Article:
The age factor is very crucial in medicine. The metabolism and physical conditions change with advanced age. The elderly need special attention, especially when there are further critical conditions diagnosed, such as diabetes.
What happens when people get older?
In young adults, the percentage of muscles in the body mass is in general much higher than the percentage of fat. When people grow older, this ratio tends to reverse; the mass portion of fat becomes more than of muscle. The more body fat a person has, the higher the resistance to insulin will become. This insulin resistance causes the body to absorb less sugar from the blood, resulting in a raised sugar content in the blood and the body does not get enough energy. So, as a natural consequence of the advanced age, approximately 10% of elderly people will have glucose (sugar) metabolism problems.
Additional considerations for treating elderly diabetic patients
When treating an elderly diabetic, doctors need to also consider the function of the organs. Even without a disabilitating disease such as diabetes, the organs’ functions decrease with age. When added complexity occurs with diabetes, the functions can decrease significantly.
One of the most common complications with elderly diabetic patients is hypoglycemia, a condition where the blood sugar is below normal, causing the body to not receive enough energy. When the blood sugar level is very low, some body cells can even die. Most importantly, the brain cells are the most sensitive to this hypoglycemia condition. So it reduces the function of the brain and even may cause death.
With a higher insulin resistance and a decreased function of the pancreas, the organ which produces insulin, an elderly diabetic patient needs a higher dose of medicine to reach the required insulin level needed by the body and needs to control the blood sugar. Also with age, the kidney function decreases. The kidney is important to eliminate metabolites (residuals) of chemicals, including drugs. If the metabolites are on a higher level than normal, this may cause serious effects, for example it may contribute to lower the blood sugar level further, as it frequently occurs in diabetic medicine. So with a higher dose of medicine and less elimination by the kidney, hypoglycemia is much more likely to occur.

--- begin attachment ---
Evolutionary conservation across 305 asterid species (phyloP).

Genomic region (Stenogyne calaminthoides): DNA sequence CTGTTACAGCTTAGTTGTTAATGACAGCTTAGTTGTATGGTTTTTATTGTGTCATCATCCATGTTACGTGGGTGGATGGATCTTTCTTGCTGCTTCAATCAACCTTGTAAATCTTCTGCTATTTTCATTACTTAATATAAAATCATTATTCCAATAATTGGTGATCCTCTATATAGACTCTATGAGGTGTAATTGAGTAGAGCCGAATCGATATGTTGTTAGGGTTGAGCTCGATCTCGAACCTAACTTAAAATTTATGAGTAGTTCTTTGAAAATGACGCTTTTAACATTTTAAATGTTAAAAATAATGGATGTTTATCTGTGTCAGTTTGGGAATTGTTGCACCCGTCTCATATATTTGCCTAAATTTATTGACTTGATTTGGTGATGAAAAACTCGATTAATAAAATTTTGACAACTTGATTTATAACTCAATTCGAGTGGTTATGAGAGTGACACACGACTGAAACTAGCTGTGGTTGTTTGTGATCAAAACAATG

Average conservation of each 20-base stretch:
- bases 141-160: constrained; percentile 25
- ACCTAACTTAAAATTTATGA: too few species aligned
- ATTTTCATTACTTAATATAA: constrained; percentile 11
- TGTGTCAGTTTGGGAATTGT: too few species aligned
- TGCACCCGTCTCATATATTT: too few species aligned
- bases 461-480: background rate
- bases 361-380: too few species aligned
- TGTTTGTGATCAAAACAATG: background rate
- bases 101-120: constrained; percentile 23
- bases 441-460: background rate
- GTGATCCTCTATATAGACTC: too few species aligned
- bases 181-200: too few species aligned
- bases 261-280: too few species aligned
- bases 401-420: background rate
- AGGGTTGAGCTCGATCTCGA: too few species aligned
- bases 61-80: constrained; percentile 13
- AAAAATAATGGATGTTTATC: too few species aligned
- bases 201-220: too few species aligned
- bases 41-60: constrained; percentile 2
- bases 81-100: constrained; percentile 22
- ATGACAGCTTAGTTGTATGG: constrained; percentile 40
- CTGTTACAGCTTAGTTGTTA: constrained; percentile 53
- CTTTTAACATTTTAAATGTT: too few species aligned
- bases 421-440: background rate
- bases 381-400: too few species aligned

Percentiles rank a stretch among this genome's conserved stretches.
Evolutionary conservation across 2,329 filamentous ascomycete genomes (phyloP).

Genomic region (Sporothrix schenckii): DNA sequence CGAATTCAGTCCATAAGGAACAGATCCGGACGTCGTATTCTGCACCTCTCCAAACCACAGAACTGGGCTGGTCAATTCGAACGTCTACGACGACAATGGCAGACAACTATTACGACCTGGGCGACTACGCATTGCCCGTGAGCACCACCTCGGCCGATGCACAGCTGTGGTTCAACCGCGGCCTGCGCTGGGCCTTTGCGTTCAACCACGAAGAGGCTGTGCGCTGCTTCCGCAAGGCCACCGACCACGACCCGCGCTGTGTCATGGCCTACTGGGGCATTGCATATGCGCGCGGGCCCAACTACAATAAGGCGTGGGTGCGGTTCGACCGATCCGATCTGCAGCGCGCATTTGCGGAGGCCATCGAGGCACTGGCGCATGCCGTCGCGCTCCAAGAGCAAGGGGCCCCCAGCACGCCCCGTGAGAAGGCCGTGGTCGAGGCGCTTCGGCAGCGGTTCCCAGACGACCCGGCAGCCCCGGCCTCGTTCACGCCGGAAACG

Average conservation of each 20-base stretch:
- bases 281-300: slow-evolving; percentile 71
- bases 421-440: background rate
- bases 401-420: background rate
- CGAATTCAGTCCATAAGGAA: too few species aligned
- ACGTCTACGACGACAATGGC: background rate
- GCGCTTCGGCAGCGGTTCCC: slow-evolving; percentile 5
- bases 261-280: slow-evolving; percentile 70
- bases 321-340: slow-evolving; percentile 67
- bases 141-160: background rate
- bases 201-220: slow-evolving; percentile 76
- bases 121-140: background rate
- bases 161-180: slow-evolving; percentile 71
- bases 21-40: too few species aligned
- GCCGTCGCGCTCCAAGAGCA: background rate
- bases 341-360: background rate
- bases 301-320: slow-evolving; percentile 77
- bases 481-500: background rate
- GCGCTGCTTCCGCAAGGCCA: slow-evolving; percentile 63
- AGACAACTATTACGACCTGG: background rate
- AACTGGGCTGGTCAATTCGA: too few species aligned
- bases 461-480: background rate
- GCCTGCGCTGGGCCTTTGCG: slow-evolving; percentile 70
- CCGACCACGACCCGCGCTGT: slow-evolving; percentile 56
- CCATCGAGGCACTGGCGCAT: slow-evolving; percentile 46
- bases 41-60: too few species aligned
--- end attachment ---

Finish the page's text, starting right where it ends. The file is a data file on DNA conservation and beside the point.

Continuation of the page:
Another mechanism to result in hypoglycemia is the reduced sensitivity of body responses with the elderly. In a healthy young person, once there is a hypoglycemia condition the body will try to regulate this condition early and try to increase the blood sugar level before permanent damage occurs. With elderly people this mechanism will not work as effectively any more. The body’s response will be too late when the blood sugar level becomes very low, which might already cause damage to the cells.
What is the most suitable therapy of diabetes?
The first and most important is lifestyle modification. All diabetics need to modify their diet and their level of physical activity. If the blood sugar level is still not under control they will need medication. There are many diabetes medicines in the market. The choice of which medicine is to be used depends on many factors, e.g. the individual’s kidney function, patient compliance, and potential side effects.
Insulin Therapy – a brief analysis
- Natural treatment for diabetic patients.
- No side effects.
- Easy to adjust the dosage.
- Patients are reluctant to start the ‘injection’ treatment,
- Weight gain,
- Patients fear hypoglycemia, although, with good monitoring and proven from studies, insulin therapy does not have a higher hypoglycemia incidence.
Previously, insulin injection seemed to be the last resort for diabetics, in the case that no oral medication was succeeding in regulating the blood sugar level. This understanding has changed. Insulin is now the “ideal” diabetes medicine, even for early cases.